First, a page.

Thursday, June 23, 2011

Raising the Roof... on the National Debt

For the past month, House Republicans and the White House have been in a bitter standoff over the national debt ceiling, the legal limit to borrowing that the U.S. government imposes on itself. The law establishing the ceiling has been in effect since 1917, but the ceiling has been raised many times over the past century. The current limit is set at $14.3 trillion. Government spending would have exceeded this limit on May 16th, but the U.S. Treasury has enacted emergency measures that will keep the government and its lenders funded until early August. Failing to increase the debt ceiling could lead to the U.S. being unable to fund military salaries, pay for programs like Medicare, or make interest payments to creditors. But increasing the debt ceiling won’t be easy either.

In the worst-case-scenario, an agreement to raise the debt ceiling would not be reached, and the U.S. government would risk defaulting on interest payments to lenders. The United States government has consistently served as a safe haven for lenders looking to store funds; historically it has never missed a payment. As a result of this reliability, the U.S. economy has been able to enjoy relatively low interest rates. If the U.S. were to consider defaulting on its loans, investing in the U.S. government would become riskier. To attract borrowers and accommodate for the increased risk of not being paid back, real interest rates would have to rise.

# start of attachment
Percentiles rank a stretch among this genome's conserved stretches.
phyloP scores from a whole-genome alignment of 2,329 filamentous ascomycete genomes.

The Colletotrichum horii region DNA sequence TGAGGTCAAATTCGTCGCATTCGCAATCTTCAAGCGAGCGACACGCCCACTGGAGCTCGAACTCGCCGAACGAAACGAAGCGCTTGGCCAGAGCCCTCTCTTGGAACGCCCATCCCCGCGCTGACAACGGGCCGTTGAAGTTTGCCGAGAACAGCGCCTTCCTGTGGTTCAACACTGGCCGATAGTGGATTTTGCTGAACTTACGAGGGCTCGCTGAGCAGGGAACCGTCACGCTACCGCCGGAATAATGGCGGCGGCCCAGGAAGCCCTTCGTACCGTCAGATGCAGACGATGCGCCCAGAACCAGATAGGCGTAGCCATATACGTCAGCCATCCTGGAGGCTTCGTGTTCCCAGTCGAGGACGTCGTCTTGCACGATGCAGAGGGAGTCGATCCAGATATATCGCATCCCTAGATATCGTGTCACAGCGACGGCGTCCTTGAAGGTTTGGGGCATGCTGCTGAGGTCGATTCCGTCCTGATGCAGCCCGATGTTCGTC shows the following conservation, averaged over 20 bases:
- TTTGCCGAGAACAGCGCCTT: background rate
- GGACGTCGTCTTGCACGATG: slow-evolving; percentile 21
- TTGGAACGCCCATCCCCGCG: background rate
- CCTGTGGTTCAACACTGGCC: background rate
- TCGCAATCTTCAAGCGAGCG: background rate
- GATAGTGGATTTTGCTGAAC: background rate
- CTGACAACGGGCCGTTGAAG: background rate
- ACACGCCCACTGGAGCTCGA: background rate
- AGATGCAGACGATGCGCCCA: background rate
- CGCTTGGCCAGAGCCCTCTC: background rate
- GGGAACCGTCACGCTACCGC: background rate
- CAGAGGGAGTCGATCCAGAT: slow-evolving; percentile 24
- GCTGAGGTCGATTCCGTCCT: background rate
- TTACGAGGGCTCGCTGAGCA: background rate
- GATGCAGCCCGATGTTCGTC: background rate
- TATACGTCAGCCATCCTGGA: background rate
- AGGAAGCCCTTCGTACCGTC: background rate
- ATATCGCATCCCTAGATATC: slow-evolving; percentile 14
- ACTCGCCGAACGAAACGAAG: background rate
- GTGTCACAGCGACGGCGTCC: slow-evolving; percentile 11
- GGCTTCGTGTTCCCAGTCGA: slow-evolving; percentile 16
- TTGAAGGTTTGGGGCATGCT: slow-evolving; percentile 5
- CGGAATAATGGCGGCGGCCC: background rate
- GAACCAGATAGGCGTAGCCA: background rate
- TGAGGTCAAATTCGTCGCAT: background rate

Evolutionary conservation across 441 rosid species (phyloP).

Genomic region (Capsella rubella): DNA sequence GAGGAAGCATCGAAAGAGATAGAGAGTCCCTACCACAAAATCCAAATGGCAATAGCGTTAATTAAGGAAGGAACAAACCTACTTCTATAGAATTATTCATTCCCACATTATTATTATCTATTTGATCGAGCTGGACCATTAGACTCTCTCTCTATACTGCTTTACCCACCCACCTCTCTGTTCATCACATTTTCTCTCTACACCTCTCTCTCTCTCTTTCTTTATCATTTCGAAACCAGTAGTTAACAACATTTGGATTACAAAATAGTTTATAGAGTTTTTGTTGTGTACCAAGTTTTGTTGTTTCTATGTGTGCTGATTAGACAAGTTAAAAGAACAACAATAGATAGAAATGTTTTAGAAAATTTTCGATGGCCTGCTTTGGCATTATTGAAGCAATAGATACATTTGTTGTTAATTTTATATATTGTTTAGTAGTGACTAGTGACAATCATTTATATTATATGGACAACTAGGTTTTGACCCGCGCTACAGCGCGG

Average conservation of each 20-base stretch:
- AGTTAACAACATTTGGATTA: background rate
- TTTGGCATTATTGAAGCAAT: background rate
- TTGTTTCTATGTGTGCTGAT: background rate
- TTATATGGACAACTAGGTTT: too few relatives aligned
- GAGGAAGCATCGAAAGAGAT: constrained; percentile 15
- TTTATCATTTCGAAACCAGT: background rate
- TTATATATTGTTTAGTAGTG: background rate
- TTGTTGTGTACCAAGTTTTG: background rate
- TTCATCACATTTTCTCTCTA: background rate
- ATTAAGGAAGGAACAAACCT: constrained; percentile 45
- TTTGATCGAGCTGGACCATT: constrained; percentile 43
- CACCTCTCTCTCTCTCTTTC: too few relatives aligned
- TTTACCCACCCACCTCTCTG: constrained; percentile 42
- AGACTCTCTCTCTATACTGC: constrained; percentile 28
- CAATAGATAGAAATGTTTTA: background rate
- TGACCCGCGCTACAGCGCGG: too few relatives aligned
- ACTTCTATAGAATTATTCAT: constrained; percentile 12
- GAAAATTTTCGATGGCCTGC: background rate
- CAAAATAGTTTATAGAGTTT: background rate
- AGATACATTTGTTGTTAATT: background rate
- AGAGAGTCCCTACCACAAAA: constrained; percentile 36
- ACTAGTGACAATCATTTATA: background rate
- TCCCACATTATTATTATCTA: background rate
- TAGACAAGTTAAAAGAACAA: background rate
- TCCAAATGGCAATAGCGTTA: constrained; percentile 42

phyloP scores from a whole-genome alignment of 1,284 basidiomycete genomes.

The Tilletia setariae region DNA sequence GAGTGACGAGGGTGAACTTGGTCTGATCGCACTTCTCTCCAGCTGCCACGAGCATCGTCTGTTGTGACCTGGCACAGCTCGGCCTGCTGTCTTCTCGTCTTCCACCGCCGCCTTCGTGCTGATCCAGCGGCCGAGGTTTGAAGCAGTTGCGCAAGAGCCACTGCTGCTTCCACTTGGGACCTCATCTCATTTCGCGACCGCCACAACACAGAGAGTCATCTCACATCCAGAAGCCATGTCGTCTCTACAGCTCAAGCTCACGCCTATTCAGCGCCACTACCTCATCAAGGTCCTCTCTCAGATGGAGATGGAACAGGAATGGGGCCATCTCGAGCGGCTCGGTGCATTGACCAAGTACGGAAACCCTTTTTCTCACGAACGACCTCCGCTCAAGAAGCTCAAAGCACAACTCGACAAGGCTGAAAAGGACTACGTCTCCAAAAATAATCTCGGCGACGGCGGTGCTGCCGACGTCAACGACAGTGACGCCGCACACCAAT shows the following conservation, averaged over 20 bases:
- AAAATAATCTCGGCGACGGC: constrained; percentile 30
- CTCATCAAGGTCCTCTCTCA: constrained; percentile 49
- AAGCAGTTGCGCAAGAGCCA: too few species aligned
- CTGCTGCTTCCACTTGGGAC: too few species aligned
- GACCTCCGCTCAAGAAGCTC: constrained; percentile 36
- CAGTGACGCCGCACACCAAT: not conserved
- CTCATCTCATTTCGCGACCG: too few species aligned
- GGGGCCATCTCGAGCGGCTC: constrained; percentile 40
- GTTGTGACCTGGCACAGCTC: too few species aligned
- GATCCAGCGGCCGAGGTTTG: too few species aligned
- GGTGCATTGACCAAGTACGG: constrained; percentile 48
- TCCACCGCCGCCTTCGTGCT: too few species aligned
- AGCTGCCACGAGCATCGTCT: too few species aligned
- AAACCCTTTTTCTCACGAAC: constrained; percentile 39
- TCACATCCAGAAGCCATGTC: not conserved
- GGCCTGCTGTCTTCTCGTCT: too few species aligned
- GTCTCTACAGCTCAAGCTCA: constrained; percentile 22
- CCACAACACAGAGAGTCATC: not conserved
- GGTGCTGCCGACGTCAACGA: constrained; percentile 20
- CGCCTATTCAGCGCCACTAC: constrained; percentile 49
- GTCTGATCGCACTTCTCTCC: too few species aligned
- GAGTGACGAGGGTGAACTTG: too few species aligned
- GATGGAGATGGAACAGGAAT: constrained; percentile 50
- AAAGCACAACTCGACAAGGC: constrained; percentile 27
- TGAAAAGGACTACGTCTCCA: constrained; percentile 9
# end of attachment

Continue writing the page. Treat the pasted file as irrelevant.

John Maynard Keynes wrote in The General Theory of Employment, Interest and Money that aggregate demand (composed of consumption, investment, and government expenditures) is the main determinant of an economy’s level of output. Investment spending, such as the purchase of a new home, is typically financed through borrowing. As real interest rates rise, borrowing becomes more expensive. Because investment is a component of aggregate demand, an abrupt decline in investment would theoretically shift the aggregate demand curve inward as in the graph below. With the US economy struggling to overcome the recession caused by the 2008-2009 financial crisis, a reduction in output and the corresponding fall in employment would certainly be viewed as an unfavorable outcome.

As part of the ongoing debt ceiling discussion, President Obama recently unveiled a plan to reduce deficits over the next twelve years that includes nearly $2 trillion in spending cuts and an increase in the debt ceiling. The government spends nearly $700 billion annually on national defense alone, and it also employs millions of people. As mentioned, government expenditure is a major component of aggregate demand. Economists would expect a reduction in government expenditures to shift aggregate demand inward in a similar manner as decreases to investment.